Skip to main content


England’s new civil war

Richard Harris in the 1970 film Cromwell

Robert Harris’s latest bestseller, Act of Oblivion, explores the English Civil War and puritanism. It’s a period we tend to “shy away from”, says Esther Walker in the I newspaper. As a country, we’re obsessed with history books about the Tudors and the Second World War: times our nation was “relatively harmonious, singing Greensleeves or ‘Digging for Victory’”. We’re less keen to remember the times we “grassed on each other for various made-up thought crimes” and slaughtered our neighbours. We find the era’s lack of religious tolerance “just plain embarrassing”.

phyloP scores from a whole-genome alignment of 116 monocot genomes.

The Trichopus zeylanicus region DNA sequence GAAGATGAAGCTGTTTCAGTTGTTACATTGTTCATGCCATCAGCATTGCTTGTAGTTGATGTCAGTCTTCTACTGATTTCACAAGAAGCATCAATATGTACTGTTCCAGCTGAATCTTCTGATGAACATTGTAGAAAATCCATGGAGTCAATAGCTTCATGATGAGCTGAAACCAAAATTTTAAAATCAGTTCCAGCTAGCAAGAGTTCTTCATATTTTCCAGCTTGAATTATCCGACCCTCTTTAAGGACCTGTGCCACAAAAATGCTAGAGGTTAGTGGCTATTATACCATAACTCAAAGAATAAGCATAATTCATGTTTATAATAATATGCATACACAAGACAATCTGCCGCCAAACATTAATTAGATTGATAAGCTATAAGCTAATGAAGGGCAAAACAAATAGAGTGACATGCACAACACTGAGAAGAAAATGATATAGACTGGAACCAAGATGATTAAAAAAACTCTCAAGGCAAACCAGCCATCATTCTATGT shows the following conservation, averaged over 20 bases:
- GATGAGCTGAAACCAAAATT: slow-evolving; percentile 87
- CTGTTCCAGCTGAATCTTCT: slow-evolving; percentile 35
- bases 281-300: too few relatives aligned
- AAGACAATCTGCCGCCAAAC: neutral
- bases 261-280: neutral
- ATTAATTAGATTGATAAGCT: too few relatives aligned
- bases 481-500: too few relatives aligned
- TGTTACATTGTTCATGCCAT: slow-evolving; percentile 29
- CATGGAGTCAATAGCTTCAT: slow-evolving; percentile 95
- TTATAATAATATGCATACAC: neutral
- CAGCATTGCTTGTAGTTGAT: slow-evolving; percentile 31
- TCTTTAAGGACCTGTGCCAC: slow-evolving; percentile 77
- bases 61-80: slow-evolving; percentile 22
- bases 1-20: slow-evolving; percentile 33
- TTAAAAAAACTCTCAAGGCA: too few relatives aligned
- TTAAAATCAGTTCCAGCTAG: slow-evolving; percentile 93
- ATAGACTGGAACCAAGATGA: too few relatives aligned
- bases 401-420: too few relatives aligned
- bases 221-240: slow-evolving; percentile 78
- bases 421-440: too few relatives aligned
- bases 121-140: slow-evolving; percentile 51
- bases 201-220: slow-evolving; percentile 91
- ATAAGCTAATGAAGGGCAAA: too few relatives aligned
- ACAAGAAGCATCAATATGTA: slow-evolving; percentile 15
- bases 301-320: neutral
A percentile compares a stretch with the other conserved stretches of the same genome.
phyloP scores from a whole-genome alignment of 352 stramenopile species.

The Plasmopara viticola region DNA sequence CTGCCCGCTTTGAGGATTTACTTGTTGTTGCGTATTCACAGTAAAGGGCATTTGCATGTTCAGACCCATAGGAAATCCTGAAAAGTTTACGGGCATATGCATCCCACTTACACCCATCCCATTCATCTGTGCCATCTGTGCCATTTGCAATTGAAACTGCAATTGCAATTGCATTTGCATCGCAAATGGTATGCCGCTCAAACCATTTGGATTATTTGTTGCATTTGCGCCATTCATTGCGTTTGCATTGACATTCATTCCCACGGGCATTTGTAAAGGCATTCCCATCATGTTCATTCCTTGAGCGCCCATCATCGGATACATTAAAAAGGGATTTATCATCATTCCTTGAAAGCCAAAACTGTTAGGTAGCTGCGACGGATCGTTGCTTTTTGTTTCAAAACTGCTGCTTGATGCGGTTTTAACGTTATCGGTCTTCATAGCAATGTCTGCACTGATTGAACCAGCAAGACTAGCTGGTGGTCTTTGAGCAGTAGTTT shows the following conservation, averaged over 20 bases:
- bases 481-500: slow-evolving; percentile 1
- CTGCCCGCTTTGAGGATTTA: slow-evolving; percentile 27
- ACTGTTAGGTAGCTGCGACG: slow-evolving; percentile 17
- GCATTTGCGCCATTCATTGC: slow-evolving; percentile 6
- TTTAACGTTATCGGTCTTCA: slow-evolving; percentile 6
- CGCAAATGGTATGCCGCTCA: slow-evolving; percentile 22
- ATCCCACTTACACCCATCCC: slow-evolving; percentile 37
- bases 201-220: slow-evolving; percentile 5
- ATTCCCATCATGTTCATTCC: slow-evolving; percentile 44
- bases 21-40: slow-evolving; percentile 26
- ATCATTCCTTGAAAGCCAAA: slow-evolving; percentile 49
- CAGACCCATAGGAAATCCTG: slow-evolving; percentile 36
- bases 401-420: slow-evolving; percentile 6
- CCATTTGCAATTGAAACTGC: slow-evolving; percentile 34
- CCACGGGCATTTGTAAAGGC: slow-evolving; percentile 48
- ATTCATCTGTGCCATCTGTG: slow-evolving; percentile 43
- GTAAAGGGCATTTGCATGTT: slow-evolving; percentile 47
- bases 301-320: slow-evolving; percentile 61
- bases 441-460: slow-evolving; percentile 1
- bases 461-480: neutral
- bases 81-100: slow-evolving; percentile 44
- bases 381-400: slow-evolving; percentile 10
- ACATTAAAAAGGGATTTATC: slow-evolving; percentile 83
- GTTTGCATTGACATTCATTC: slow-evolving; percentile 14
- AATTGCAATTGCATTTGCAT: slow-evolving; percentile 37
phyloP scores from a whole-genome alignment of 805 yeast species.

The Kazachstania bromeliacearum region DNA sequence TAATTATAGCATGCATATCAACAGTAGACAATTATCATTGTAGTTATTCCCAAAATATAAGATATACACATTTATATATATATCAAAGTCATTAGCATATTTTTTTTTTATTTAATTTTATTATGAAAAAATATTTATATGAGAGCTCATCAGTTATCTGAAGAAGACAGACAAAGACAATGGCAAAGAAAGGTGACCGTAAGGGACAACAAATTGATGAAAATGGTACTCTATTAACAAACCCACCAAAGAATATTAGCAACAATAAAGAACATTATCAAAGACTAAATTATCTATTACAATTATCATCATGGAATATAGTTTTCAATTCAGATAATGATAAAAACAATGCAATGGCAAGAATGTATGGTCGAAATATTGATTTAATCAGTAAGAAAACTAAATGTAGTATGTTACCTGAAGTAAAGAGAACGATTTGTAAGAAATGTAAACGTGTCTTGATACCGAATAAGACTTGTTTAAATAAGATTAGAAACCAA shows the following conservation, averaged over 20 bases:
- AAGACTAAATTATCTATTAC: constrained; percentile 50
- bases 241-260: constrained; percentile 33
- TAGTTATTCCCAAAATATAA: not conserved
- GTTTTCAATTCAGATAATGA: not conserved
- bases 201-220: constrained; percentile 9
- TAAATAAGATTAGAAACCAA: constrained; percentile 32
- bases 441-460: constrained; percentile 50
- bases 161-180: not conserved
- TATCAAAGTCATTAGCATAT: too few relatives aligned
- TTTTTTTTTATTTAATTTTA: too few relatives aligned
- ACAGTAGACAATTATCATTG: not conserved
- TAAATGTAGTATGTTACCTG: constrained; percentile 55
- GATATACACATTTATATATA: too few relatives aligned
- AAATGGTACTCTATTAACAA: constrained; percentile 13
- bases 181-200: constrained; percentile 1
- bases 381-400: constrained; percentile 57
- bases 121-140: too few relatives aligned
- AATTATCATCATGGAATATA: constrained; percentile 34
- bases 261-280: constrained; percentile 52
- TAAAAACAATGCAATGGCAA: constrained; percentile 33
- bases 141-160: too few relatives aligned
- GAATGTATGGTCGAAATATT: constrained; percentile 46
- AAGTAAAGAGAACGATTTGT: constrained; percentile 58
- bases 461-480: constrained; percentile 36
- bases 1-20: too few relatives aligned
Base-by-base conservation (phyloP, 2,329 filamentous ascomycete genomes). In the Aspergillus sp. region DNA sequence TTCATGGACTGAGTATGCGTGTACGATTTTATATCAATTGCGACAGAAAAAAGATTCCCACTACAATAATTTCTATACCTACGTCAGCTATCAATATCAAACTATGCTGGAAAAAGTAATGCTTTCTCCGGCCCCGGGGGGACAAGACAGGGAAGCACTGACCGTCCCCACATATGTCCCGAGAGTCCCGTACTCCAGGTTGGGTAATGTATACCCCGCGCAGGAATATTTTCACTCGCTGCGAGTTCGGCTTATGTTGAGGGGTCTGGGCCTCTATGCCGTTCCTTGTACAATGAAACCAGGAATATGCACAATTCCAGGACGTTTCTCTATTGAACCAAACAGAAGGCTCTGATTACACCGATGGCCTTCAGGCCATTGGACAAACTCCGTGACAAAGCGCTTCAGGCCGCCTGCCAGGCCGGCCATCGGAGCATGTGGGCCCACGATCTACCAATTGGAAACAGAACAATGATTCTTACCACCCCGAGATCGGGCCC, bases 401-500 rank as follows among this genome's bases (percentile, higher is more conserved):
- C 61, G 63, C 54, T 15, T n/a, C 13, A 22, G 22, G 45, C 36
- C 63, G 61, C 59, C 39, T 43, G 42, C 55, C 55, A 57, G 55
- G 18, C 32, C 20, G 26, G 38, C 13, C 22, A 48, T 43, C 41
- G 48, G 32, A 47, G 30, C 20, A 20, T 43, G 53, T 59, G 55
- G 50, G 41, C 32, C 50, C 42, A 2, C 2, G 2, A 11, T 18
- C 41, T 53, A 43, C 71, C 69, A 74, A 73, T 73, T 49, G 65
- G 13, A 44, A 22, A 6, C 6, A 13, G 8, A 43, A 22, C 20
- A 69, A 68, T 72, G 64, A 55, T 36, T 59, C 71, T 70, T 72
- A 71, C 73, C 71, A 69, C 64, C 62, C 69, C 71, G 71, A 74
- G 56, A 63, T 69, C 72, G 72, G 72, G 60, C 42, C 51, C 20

So why has Harris set his book in this “unfashionable age”? Because of the striking parallels with our present culture. Back then they had witch trials; today online vigilantes expose “modern heresies”, from “dog whistle racism” to “failing to check your privilege”. Like puritans obsessed with Papists, our mood has turned “sour against all privilege”: on dating apps, being a “Tory” has become the ultimate insult. Battle lines are drawn in all sorts of debates, from Brexit and refugees to “that ultimate divisive topic”: whether to take your shoes off when visiting someone’s home. Those on the “other side” of all these issues aren’t just wrong: they’re “actively evil”. Act of Oblivion serves as the perfect “cautionary tale” about the “queasy cycle of attack and retribution” that could come of our conflict-ridden identity politics.